With possibly more names than Eskimos have for snow, Louisiana crawfish—a.k.a. mudbugs, yabbies, crayfish, crawdads, crawdaddies, creekcrabs, and les écrevisses—usually appear in late winter and are in season through June. Call them whatever you want, but try them in this jambalaya riff from Rusty Knot chef Joaquin Baca, who also provides helpful eating instructions for Yankees, below.
Joaquin Baca’s Chicken, Sausage, and Crawfish
2 to 3 tablespoons canola oil
4 chicken legs, drumsticks and thighs separated
1 lb. andouille sausage, sliced on the bias about 1-inch thick (available at Salumeria Biellese)
2 cups canned tomato, crushed
Hot sauce to taste
1 tbsp. gumbo filé (available at Kalustyan’s)
3 lbs. live crawfish (available at Wild Edibles by special order)
5 cups cooked white rice (should be a little undercooked: use about ½ cup less water than normal)
1 cup thin-sliced celery
Roughly torn celery leaves
2 tbsp. sliced scallion
1 tbsp. chopped parsley
In a large pot, heat the oil over high heat. Add the chicken and sausage (in batches if the pot becomes too crowded) and brown until they achieve a nice even color, about five to ten minutes. Add tomatoes and enough water to cover. Salt and simmer for 45 minutes. If necessary, add more water to cover. Adjust seasoning. Add hot sauce to taste and gumbo filé. Add the crawfish, making sure they are submerged in the liquid. Cover pot and cook for one minute. Add the par-cooked rice and simmer for about five minutes until absorbed and the jambalaya isn’t too soupy. Take pot off heat and add celery, celery leaves, scallion, and parsley. Serves 5–7.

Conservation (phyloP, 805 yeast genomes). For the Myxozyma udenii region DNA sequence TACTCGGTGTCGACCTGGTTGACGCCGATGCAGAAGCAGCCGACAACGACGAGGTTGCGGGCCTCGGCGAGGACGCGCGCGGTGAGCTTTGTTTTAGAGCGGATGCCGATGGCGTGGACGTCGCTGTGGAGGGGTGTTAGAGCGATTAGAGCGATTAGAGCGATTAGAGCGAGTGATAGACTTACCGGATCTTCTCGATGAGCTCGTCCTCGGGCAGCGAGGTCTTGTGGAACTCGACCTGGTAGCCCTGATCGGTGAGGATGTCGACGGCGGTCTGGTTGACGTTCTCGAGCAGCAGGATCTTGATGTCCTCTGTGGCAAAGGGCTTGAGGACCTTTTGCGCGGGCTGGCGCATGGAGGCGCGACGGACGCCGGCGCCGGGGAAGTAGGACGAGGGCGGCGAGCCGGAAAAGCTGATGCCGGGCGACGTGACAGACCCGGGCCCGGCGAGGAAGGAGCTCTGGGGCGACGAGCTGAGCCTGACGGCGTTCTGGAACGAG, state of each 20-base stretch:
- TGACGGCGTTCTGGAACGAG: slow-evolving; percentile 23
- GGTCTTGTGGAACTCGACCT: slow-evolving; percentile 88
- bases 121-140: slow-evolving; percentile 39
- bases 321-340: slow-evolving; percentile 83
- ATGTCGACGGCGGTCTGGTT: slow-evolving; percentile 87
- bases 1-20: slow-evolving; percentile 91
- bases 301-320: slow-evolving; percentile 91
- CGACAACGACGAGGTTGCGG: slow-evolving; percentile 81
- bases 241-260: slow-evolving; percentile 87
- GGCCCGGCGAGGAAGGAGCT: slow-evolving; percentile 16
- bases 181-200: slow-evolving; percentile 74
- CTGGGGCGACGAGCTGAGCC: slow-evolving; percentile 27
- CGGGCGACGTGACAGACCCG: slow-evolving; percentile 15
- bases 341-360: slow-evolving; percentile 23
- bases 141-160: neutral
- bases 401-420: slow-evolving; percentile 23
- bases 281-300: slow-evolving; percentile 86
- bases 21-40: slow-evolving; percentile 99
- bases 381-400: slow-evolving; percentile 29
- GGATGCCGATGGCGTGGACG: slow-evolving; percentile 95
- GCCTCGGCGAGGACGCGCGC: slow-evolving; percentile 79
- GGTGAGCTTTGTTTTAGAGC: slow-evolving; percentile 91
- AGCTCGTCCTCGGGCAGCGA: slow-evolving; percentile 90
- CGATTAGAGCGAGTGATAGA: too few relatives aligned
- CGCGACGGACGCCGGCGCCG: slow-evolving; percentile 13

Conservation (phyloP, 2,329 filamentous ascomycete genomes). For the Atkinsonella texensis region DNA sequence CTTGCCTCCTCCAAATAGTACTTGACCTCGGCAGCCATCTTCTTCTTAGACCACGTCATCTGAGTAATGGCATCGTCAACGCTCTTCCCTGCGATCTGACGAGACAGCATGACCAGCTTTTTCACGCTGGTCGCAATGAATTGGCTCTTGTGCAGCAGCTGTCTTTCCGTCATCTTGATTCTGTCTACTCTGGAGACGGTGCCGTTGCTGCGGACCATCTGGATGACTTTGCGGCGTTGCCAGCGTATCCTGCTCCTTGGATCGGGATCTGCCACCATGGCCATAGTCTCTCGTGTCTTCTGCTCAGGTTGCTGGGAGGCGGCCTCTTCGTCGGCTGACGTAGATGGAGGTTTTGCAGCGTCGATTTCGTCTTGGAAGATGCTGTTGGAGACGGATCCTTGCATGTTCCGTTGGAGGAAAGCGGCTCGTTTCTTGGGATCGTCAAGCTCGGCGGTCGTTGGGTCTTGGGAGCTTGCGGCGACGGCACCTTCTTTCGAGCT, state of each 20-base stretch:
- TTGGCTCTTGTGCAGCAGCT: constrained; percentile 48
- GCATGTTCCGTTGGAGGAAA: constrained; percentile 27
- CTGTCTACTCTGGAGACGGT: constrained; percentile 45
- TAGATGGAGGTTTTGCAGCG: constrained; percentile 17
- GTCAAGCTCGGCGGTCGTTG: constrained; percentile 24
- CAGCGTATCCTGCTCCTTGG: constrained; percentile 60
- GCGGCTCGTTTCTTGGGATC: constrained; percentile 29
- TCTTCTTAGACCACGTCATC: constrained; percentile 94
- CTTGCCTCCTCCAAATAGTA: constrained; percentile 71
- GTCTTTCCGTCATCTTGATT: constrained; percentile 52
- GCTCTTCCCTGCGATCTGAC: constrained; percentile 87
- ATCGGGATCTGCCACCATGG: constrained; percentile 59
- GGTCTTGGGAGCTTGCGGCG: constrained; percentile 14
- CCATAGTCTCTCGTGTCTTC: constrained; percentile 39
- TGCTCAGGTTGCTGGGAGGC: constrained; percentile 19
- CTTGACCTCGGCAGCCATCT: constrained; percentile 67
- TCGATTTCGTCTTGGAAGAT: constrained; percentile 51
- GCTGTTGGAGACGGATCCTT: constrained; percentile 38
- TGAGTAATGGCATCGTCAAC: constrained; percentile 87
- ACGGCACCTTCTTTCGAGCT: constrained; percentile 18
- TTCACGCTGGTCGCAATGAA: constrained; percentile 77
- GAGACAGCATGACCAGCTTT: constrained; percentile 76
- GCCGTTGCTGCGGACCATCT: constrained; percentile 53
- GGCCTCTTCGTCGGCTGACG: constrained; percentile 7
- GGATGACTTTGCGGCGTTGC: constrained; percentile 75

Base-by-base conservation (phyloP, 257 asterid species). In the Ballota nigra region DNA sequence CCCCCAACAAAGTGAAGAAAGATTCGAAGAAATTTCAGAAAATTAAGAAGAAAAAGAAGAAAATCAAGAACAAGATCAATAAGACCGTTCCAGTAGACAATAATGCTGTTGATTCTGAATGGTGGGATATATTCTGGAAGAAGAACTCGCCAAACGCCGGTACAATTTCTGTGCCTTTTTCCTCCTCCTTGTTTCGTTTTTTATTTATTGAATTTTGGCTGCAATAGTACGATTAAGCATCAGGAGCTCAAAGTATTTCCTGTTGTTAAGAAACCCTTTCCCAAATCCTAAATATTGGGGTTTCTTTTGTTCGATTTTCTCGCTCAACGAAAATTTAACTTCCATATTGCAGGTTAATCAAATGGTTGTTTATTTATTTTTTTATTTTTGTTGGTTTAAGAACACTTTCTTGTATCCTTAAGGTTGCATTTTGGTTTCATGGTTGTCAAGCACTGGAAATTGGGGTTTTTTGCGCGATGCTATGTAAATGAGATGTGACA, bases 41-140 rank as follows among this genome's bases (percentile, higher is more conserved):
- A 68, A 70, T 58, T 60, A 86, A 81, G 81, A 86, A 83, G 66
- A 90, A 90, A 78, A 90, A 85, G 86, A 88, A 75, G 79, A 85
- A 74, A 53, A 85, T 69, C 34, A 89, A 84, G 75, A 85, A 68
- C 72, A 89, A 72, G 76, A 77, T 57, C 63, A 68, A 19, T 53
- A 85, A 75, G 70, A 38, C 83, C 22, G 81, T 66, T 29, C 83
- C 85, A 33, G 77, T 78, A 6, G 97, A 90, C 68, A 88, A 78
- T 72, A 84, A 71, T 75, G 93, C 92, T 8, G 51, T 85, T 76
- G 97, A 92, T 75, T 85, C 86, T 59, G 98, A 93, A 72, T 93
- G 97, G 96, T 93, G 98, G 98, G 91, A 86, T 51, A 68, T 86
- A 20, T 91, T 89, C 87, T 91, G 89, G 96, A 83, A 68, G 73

HOW TO EAT A CRAWFISH
(1) Twist the tail apart from the head. (2) Peel away a bit of the top of the tail shell, and pinch tail just above the fans to get at the meat. (3) Suck the juices from the head and scoop out the fat with your pinkie.